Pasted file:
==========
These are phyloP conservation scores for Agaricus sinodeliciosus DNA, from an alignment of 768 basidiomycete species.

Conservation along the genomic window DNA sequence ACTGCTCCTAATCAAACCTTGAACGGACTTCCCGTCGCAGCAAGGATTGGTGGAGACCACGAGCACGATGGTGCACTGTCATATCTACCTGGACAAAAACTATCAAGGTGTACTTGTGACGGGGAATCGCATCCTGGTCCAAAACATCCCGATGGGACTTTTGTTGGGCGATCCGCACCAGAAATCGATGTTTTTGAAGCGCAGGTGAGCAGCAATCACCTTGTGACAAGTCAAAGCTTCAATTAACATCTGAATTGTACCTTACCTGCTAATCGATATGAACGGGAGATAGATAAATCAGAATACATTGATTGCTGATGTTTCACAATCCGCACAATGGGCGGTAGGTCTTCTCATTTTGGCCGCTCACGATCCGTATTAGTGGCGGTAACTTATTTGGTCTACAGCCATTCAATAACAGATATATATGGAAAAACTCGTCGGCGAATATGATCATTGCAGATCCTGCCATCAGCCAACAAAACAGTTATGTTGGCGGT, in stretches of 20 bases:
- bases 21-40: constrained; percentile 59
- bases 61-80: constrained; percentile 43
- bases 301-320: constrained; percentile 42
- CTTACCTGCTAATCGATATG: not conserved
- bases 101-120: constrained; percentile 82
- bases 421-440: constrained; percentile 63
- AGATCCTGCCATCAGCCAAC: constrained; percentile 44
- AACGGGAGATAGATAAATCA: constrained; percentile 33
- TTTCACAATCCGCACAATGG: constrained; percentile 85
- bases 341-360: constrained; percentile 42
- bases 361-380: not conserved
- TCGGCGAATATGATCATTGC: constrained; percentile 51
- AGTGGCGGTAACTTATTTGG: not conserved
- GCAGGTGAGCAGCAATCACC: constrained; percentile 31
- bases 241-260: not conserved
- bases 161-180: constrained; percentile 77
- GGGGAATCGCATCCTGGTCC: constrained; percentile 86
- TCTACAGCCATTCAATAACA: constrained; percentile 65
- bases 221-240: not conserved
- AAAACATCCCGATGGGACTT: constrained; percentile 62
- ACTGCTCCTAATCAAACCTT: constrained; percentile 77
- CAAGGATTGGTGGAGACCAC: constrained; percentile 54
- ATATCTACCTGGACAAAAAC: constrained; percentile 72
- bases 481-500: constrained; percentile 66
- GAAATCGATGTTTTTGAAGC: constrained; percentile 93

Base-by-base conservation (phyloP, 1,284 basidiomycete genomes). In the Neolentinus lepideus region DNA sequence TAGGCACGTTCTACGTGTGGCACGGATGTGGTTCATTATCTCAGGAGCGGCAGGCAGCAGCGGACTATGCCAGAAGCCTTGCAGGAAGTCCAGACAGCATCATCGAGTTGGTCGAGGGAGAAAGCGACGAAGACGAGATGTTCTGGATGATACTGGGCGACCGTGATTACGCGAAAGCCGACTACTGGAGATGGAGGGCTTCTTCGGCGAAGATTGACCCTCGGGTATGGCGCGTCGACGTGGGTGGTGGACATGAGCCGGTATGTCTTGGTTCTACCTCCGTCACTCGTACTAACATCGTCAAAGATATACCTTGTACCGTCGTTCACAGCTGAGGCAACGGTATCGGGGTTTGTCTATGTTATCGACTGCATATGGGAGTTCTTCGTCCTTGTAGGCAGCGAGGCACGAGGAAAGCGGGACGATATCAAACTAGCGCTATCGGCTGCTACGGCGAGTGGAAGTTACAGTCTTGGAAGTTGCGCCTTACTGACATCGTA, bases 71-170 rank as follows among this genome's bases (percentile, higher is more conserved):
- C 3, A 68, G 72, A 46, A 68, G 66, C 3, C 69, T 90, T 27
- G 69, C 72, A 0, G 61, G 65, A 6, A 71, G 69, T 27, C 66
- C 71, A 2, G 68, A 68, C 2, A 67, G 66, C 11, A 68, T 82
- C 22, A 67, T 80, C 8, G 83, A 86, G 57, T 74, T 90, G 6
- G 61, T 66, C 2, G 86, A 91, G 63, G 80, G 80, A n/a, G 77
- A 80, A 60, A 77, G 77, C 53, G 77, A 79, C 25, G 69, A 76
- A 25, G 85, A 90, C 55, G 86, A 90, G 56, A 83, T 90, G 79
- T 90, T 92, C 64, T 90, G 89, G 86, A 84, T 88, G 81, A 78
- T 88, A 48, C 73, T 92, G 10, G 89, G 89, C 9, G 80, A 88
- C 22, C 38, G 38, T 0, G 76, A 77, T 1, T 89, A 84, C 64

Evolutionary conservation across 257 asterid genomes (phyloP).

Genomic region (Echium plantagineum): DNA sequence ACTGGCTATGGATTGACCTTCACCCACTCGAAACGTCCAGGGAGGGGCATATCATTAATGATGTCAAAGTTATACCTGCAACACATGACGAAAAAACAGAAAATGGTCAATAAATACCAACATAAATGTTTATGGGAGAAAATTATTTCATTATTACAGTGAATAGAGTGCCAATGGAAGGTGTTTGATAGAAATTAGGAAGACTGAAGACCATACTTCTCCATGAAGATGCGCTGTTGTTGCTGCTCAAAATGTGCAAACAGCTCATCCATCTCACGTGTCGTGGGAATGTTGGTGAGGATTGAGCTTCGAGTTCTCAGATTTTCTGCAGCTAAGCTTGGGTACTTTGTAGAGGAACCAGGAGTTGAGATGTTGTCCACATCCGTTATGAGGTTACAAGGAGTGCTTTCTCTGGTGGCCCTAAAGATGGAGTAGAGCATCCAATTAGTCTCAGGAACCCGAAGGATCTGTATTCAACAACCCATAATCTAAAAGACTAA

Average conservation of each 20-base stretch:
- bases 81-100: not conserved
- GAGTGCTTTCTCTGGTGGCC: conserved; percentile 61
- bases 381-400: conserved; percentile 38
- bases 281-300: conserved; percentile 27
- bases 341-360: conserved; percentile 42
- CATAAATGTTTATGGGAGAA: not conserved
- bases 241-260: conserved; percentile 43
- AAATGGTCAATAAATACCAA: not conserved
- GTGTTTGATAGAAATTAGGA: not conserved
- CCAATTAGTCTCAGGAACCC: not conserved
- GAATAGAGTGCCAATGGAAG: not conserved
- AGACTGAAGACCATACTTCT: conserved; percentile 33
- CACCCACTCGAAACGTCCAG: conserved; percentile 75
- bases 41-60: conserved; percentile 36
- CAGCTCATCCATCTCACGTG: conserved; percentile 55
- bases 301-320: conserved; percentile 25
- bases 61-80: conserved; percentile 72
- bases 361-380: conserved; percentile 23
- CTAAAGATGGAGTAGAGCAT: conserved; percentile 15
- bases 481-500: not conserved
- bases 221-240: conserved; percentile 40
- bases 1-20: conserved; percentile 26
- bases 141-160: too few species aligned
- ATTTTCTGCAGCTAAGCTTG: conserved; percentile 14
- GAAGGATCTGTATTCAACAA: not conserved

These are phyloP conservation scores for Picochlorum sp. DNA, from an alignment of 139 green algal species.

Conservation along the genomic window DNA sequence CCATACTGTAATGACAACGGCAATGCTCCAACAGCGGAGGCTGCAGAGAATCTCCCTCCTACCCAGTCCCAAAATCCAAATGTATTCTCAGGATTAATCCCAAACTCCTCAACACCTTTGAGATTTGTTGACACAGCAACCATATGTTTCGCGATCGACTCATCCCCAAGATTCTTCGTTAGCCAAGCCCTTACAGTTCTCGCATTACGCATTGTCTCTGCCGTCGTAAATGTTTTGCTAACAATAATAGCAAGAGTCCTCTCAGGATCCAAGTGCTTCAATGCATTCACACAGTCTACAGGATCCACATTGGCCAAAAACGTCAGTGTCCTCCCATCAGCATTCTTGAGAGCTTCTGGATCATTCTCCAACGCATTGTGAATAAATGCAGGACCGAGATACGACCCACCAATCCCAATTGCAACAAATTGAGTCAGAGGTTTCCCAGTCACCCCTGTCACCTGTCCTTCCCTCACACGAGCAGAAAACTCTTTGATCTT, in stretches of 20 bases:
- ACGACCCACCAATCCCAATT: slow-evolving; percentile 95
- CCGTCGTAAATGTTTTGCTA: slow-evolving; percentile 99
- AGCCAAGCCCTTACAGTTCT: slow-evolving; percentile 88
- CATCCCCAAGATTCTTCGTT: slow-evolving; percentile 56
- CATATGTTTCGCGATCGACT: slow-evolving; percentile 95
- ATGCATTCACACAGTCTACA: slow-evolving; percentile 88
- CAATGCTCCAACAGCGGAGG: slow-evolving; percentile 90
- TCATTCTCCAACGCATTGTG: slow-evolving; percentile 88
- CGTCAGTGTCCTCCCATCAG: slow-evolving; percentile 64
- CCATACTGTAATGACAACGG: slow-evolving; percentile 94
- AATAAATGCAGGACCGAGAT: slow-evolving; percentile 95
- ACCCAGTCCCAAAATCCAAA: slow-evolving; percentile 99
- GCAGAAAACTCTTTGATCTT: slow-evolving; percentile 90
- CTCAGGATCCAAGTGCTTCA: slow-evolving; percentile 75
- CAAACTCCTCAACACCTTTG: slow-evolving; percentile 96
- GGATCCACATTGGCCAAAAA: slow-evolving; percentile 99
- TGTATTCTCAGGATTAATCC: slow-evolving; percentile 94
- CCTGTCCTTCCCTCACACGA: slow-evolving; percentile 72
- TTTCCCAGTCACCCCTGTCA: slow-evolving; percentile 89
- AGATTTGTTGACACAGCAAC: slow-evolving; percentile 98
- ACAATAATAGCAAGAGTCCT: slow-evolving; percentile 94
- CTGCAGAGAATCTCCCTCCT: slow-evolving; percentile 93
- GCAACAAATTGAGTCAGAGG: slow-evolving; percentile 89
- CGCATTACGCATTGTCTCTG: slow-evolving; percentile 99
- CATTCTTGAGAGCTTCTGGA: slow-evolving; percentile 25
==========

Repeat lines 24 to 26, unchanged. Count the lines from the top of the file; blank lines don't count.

- CAAGGATTGGTGGAGACCAC: constrained; percentile 54
- ATATCTACCTGGACAAAAAC: constrained; percentile 72
- bases 481-500: constrained; percentile 66